Art authentication can be a tricky business. Seasoned experts can be fooled by forgeries or miss important clues that could cement the authorship of a particular piece. At stake: reputations of museums and millions of dollars.

The art world’s latest controversy arrived Tuesday, when two prominent scholars of Post-Impressionist artist Vincent van Gogh declared that a 65-page sketchbook passed down as a family heirloom in France was once owned by the uni-eared painter.

Amsterdam’s Van Gogh Museum, however, fired back with an open letter claiming the sketchbook was not the genuine article. Using their library of more than 500 van Gogh drawings as a reference, museum staffers wrote that the illustrations aren’t indicative of the artist’s development circa 1888 and that the brown ink used was inconsistent with his preference of black or purple ink.

It’s believed that van Gogh gifted the proprietors of a hotel in Arles, France with the sketchbook after he had been remanded to a mental institution after slicing off his ear; van Gogh had asked his doctor, Felix Rey, to pass it along to the Ginouxs, who welcomed the artist as their guest and had given him a ledger in which to draw. The museum argues that Rey had left Arles by then and had never come to visit him.

One of the scholars endorsing the work as genuine, Bogomila Welsh-Ovcharov, is a highly-respected van Gogh expert who has just issued a book titled Vincent van Gogh: The Lost Arles Sketchbook, featuring commentary and reproductions of select illustrations. Welsh-Ovcharov spent three years researching the sketches after discovering them in 2013. The book, she said, was in the Ginoux family for decades before it came into the possession of a neighbor, who was unaware of its significance. The neighbor's daughter thought little of it until a friend suggested she show it to an art historian.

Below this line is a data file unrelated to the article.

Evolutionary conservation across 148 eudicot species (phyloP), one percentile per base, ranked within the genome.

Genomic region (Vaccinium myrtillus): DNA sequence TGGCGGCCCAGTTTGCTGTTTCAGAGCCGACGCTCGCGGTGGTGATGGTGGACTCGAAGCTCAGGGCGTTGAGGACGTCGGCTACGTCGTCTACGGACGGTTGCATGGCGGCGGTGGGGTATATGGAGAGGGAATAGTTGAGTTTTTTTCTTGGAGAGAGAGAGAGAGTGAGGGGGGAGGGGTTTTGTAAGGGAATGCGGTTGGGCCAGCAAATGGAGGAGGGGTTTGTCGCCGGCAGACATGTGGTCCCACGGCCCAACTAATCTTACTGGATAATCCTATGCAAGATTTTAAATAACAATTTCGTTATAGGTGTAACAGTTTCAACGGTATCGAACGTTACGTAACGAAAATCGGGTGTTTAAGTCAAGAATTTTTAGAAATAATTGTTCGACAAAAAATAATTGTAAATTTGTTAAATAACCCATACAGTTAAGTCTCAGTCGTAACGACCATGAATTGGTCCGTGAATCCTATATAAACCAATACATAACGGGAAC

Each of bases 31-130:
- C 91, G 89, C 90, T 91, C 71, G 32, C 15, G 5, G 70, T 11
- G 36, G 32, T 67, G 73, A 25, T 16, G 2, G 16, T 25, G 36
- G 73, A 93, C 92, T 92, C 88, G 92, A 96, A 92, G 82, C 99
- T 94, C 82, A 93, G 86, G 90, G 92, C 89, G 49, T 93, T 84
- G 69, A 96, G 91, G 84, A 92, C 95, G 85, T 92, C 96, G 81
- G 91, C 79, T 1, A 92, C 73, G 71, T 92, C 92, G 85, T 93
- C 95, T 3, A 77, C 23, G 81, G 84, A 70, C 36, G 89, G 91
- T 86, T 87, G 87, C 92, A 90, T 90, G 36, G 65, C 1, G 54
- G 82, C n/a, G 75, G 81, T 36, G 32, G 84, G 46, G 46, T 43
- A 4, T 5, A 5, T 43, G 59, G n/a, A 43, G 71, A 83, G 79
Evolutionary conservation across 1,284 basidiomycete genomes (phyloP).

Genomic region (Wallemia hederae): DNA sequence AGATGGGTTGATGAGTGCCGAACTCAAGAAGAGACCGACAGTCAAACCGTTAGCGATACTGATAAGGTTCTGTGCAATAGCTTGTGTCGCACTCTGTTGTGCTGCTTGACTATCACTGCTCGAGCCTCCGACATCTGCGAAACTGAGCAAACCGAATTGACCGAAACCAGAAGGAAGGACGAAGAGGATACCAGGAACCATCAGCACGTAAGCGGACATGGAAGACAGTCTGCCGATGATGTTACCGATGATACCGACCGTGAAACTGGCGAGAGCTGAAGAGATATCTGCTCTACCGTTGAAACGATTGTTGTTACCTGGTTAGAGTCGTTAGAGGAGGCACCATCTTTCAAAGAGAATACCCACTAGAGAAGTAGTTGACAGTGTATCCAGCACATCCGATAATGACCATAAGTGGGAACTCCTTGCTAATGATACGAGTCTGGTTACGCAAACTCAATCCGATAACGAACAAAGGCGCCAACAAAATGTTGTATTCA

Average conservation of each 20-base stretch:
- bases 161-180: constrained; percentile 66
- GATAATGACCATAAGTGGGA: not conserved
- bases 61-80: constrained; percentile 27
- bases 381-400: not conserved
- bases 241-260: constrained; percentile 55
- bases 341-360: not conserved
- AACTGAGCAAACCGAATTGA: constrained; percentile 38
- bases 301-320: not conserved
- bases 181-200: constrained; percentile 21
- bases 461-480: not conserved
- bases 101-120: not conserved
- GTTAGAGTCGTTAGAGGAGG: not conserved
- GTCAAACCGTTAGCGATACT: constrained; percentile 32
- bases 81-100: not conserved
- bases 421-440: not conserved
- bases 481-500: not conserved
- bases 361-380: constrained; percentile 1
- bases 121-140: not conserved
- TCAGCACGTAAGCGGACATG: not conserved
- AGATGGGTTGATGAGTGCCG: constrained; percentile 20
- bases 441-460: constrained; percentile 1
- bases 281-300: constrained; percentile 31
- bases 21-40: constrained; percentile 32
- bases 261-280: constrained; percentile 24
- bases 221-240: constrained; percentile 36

Welsh-Ovcharov maintains that an entry in the hotel’s 1890 date book supports her version of events. In it, an employee of the Ginouxs wrote: “Monsieur Doctor Rey left for M. and Mme. Ginoux from the painter Van Goghe [sic] some empty olive boxes and a bundle of checked towels as well as a large book of drawings and apologizes for the delay.”

[h/t The New York Times]